16. I think it originates with a desire on the part of primitive men to know which babies are “theirs.”

    Ah, something I can blame on evolution. My genes want to ensure that resources I expend are not being spent to raise someone elses genetic material. Which explains why my wife needs to stay in her chastity belt, but not why I want my daughters to remain chaste. You’d think my genes would be happy if they bred like little bunnies.

    Unless we’re talking really primitive (or Purity Ball attendees) in which case.. I can barely type this – I would, er, want to ensure as many seperate pathways for my own genetic material as possible.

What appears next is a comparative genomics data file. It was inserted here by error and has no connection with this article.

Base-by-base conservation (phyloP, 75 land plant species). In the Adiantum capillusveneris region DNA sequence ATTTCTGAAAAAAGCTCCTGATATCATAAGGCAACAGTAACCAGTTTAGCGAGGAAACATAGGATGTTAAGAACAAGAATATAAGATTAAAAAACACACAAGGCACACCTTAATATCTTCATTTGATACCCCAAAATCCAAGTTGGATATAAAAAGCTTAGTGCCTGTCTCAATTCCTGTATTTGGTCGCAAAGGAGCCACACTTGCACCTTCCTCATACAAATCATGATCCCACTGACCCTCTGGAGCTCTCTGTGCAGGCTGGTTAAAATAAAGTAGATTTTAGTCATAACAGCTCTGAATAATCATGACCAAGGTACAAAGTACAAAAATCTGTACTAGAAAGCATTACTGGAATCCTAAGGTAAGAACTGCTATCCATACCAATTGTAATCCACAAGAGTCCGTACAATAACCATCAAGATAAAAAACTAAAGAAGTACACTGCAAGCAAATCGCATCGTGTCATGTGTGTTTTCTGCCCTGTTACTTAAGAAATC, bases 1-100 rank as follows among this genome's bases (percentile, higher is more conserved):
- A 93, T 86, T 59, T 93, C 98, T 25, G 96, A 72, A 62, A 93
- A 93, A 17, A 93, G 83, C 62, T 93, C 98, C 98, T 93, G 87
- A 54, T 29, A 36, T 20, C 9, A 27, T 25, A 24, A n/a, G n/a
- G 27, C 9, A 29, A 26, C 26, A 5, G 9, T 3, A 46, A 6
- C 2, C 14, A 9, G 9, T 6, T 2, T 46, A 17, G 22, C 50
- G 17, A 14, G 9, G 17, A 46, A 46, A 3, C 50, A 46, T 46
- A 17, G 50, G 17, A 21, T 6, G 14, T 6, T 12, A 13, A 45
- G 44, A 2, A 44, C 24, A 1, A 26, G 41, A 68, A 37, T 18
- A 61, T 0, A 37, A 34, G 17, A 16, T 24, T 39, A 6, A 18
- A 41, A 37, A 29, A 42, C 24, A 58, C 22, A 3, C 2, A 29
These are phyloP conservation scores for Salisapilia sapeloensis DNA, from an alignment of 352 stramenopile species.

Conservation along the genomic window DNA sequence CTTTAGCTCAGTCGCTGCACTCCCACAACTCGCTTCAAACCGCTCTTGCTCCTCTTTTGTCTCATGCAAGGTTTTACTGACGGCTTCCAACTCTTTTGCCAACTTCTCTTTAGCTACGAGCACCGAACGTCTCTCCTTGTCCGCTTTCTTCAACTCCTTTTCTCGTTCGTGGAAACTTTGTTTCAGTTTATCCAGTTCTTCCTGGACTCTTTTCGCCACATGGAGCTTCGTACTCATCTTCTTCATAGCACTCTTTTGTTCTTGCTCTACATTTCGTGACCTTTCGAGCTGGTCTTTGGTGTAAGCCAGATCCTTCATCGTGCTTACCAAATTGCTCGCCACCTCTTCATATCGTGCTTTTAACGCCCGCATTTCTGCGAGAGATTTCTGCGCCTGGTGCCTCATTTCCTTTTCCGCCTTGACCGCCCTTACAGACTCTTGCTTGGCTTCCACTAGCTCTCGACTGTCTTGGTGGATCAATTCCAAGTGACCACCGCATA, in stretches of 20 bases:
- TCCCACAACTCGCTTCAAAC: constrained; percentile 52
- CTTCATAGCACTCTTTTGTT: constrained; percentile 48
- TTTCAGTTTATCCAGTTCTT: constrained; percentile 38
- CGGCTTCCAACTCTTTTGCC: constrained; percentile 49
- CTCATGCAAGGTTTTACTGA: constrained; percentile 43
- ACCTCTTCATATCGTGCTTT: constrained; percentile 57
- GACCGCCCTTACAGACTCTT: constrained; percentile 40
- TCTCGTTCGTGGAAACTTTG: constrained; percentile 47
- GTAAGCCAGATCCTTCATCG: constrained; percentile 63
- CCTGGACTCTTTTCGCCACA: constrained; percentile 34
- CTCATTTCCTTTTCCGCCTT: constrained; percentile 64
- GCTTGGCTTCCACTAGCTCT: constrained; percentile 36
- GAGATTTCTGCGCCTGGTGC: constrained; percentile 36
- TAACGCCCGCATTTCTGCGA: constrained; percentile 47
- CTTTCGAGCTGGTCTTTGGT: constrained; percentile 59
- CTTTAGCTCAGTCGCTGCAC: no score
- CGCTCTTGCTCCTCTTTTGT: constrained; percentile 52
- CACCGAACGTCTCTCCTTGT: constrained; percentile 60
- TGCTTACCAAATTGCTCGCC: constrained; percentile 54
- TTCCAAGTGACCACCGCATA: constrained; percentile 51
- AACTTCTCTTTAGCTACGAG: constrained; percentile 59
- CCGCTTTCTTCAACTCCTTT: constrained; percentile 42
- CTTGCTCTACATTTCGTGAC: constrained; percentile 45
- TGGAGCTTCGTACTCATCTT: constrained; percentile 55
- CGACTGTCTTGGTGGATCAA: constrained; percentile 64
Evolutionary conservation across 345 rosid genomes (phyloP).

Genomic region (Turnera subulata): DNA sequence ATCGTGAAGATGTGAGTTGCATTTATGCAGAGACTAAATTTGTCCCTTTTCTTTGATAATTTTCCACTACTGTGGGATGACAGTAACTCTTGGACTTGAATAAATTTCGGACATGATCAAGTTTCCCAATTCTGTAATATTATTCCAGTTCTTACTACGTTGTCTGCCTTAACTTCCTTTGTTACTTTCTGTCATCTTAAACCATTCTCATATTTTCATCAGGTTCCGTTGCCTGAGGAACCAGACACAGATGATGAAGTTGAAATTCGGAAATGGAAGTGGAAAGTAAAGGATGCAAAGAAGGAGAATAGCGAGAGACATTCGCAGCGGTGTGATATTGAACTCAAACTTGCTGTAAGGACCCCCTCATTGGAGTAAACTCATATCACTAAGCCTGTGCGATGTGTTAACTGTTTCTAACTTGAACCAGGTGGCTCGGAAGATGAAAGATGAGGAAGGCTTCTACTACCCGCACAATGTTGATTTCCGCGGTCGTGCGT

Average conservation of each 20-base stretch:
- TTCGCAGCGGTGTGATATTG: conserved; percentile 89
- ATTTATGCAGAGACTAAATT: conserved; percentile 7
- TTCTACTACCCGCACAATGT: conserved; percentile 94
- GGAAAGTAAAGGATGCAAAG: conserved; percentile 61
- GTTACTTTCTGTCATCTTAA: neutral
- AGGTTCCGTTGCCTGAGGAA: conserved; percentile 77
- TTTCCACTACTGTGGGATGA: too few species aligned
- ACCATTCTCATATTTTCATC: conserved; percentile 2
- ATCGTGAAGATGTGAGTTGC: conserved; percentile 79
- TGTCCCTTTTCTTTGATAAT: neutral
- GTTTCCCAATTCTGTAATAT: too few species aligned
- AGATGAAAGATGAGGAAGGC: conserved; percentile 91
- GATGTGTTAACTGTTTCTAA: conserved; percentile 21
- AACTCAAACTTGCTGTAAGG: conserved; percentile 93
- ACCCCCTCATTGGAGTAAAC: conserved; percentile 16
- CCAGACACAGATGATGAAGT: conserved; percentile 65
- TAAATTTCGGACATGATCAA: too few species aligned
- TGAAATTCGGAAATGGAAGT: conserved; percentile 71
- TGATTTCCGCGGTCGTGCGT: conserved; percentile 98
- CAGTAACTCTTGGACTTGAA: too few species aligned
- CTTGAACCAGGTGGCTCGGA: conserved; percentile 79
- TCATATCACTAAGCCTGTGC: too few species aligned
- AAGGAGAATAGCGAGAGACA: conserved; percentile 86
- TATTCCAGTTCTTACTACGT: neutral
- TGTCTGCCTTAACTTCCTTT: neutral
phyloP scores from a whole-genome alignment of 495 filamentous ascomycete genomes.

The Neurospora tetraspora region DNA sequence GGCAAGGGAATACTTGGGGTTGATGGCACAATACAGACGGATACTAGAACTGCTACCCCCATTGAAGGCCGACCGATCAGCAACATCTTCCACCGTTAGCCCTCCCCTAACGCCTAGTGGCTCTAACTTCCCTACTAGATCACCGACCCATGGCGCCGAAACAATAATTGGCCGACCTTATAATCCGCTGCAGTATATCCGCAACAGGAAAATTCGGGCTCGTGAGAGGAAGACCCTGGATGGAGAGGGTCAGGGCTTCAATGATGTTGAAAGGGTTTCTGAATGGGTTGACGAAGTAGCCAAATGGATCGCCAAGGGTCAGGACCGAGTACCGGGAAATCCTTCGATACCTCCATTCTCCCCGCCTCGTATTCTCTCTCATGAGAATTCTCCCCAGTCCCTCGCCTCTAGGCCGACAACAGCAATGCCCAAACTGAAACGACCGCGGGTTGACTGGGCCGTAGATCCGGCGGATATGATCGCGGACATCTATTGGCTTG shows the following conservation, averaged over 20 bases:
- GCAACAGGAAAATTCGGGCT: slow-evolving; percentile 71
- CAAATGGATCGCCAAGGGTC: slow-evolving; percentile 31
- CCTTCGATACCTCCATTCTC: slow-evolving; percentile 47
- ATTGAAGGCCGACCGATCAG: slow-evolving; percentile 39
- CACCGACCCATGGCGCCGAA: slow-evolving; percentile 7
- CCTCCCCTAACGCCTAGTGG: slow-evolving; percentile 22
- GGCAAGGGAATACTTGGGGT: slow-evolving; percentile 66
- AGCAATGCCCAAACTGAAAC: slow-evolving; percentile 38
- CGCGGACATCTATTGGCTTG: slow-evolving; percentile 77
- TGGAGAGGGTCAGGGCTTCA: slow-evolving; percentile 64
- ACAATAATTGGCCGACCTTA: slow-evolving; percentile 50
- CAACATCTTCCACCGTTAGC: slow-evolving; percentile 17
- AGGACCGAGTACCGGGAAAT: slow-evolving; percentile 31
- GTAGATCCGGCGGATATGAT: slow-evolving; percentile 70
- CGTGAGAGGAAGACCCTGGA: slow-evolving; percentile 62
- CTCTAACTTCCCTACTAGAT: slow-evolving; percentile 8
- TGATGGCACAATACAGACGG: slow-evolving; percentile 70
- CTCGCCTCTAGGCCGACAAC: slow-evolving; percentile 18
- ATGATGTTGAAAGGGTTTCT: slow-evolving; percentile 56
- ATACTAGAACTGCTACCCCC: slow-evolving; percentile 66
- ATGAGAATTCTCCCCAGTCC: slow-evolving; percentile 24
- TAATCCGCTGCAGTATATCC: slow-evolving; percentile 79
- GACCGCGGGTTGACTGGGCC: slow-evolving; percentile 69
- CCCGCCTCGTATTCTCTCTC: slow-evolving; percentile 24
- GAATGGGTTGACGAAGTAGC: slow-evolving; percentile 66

I am pleased to say that social conditioning can override the desires of my genes to reproduce.

  17. See, it’s hard for me to accept this evolution-made-me-be-an-complete-ass arguments, given that we are currently capable of rational thought. While I understand that my question was originally “how did this get started” I’m not certain that that argument fully explains it. If we’re just spreading our genes, I mean, it is in the interest of women to spread our genes as well, as well, is it just sexual dimorphism then, that once the big bad men figured out what the relationship was between screwing and babies they had the physical force to cow the womenfolk? Again tho, this doesn’t explain at all why we still engage in this nonsense.

    You know, I once had a dude (in a women&politics class nonetheless) tell me that women had all the real power cause they controlled the sex. Just an impressive display of nonsense.

  18. HypatiasGirl,

    I wish I could believe your classmate’s attitude was rare, but I’m afraid it isn’t.